For MotherWen Tianxiang (1236-1283)
This noble wife and mother’s time has come
To rise for heaven in the gods’ embrace;
Her grave forever near the hare and fox,
With tears that feel like hail upon my face.
Mǔ Dì Yī Bǎi Sì Shí Yī
Hé shí tài fū rén
Shàng tiān huí āi juàn
Mù jiǔ hú tù lín
Wū hū lèi rú xiàn
Transliteration and Notes
Mother Number One Hundred Four Ten One
What time wife husband person
Go-up heaven return console care-for
Grave long-time fox rabbit neighbor
Crying wailing tears like soft-hail
This is the 141st poem written about his mother, probably during the period of mourning. “Wife husband person” means “old dowager” or the mother of a noble or official. “Go-up heaven” means to pass away. The character for “console” could also be Ai, sixth of the legendary Flame Emperors from 2000 B.C. Some Vietnamese stories consider Emperor Ai to be the father of Au Co, a beautiful and immortal mountain fairy who gave birth to one hundred children who became the ancestors of the Vietnamese people. If the character here refers to Emperor Ai, then the line means his mother’s going up to heaven to be under his care.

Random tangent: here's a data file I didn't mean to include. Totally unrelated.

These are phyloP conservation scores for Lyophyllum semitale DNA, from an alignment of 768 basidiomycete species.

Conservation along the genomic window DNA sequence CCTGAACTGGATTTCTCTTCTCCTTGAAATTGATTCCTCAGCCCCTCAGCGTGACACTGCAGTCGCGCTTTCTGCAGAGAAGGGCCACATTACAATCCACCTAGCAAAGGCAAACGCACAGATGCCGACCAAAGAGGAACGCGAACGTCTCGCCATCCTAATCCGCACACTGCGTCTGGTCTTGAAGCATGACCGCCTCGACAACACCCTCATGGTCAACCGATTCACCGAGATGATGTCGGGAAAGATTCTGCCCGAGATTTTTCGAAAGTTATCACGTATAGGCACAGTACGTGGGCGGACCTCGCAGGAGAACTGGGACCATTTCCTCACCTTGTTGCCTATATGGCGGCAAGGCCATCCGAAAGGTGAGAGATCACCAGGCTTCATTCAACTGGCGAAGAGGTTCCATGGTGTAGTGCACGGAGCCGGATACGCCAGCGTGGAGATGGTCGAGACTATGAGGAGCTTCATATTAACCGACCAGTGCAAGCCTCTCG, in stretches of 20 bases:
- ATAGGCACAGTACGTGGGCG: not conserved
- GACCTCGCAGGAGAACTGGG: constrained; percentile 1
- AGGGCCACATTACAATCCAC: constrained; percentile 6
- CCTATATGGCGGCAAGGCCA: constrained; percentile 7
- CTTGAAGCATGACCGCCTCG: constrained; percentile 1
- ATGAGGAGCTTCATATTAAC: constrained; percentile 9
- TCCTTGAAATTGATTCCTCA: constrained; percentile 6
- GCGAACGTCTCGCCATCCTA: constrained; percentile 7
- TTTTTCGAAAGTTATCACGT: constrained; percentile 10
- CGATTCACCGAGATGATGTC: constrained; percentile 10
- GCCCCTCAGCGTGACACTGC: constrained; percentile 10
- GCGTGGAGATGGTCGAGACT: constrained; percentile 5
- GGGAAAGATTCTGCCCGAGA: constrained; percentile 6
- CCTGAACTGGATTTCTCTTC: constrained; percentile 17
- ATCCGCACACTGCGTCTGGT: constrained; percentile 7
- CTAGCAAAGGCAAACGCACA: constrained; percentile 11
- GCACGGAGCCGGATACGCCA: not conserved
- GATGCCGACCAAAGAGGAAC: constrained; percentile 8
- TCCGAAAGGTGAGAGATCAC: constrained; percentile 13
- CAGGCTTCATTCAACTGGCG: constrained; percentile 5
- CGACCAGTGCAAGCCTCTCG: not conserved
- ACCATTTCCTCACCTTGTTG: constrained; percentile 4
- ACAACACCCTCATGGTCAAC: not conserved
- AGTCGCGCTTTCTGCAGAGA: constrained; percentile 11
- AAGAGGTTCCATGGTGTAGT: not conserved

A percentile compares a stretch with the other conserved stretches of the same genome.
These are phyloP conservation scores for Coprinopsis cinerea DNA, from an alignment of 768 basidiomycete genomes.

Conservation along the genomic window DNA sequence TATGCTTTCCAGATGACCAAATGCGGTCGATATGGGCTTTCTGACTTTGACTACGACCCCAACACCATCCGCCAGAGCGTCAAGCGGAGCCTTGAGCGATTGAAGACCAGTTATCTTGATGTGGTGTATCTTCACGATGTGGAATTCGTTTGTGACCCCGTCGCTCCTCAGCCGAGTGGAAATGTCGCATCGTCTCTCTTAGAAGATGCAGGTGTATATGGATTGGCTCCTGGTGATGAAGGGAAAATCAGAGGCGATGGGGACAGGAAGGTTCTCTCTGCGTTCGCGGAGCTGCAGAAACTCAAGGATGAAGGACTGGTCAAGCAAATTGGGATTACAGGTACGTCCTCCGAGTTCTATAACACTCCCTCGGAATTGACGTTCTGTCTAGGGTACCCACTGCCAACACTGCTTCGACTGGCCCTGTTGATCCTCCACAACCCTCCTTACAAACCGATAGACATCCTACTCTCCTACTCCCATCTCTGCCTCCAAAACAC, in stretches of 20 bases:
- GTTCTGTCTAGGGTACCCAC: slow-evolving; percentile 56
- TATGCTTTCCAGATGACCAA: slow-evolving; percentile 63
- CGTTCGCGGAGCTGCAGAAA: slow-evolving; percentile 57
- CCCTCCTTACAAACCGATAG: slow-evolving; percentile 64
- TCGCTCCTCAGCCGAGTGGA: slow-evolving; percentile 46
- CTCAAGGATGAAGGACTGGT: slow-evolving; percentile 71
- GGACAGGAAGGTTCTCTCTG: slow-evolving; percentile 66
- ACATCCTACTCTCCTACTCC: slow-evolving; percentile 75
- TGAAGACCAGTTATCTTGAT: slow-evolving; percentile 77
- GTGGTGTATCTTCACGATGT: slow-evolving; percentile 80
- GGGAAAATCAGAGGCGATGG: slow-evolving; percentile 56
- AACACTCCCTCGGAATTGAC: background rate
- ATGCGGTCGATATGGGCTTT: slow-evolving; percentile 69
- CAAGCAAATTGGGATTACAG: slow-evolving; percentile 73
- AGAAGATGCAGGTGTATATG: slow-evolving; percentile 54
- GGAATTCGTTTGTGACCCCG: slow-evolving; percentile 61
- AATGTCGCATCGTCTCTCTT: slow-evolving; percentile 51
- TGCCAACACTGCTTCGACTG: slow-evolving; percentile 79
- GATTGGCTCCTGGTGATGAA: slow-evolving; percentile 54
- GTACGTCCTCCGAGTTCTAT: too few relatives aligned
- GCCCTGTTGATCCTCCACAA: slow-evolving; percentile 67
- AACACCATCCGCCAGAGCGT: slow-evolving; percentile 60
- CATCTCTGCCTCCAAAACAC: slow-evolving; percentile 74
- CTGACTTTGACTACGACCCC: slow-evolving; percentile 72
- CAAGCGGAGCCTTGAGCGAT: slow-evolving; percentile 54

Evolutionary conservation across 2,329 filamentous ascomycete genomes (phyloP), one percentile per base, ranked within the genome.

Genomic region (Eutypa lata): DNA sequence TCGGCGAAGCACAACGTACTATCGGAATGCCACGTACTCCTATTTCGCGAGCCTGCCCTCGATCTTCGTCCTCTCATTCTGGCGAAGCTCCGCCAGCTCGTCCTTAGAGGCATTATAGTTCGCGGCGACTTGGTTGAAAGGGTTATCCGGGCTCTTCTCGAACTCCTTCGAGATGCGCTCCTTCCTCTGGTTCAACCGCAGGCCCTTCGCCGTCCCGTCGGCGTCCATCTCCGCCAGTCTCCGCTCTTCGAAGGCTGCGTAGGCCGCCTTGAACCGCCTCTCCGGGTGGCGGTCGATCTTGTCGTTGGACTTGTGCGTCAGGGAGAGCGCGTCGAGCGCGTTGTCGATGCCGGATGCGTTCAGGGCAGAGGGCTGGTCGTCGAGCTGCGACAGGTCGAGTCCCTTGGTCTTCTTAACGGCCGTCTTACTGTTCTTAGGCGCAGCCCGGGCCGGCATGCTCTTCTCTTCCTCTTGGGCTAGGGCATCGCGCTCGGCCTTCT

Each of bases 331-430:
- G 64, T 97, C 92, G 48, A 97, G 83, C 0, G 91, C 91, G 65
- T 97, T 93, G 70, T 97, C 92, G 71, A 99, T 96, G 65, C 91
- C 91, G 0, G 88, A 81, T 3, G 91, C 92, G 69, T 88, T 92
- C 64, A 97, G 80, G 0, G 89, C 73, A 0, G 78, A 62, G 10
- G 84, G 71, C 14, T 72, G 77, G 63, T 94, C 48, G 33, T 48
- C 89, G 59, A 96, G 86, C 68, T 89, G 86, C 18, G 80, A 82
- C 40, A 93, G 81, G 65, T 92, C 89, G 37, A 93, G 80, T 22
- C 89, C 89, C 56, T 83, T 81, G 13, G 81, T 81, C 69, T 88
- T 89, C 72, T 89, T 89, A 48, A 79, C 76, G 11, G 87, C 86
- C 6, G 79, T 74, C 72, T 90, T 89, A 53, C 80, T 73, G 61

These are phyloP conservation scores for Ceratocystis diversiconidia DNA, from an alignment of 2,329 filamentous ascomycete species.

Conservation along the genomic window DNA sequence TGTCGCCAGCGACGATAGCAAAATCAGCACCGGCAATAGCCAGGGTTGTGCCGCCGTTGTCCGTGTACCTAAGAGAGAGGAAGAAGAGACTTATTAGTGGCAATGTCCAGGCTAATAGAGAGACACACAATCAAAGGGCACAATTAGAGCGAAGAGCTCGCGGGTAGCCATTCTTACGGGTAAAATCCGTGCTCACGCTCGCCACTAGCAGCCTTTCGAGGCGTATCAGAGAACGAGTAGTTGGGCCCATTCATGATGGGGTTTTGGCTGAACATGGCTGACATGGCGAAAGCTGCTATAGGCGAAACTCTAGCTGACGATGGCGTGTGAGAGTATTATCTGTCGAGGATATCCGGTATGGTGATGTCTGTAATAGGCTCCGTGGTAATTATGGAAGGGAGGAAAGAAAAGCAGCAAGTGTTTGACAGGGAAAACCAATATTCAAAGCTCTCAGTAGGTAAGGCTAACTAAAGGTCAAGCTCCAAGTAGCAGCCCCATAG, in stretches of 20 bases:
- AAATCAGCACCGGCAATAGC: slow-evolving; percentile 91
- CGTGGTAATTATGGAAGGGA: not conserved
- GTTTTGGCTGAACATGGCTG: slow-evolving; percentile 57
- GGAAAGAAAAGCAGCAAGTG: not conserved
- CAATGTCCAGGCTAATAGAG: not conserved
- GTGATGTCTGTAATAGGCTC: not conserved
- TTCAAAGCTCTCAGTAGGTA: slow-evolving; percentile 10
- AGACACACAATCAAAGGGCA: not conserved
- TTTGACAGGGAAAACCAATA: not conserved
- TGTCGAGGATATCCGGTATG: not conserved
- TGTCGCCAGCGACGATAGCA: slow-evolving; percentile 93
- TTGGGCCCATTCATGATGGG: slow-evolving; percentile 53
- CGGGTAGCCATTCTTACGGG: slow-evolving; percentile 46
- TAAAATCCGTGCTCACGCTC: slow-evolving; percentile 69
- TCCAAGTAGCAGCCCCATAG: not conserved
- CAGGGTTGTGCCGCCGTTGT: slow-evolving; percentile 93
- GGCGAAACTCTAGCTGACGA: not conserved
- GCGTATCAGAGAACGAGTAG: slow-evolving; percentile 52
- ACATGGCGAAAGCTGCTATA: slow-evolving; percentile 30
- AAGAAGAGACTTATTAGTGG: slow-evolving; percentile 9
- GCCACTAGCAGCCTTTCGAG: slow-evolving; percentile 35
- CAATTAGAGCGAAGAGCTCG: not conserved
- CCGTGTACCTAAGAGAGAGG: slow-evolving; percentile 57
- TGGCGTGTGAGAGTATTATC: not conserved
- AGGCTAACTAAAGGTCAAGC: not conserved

The rabbit symbolizes the moon and longevity. In Chinese mythology, the Jade Rabbit lives on the moon, accompanying the Moon Goddess, constantly pounding medicine for the elixir of life. The fox symbolizes the afterlife and a fox sighting is seen as a sign from the spirit of the deceased.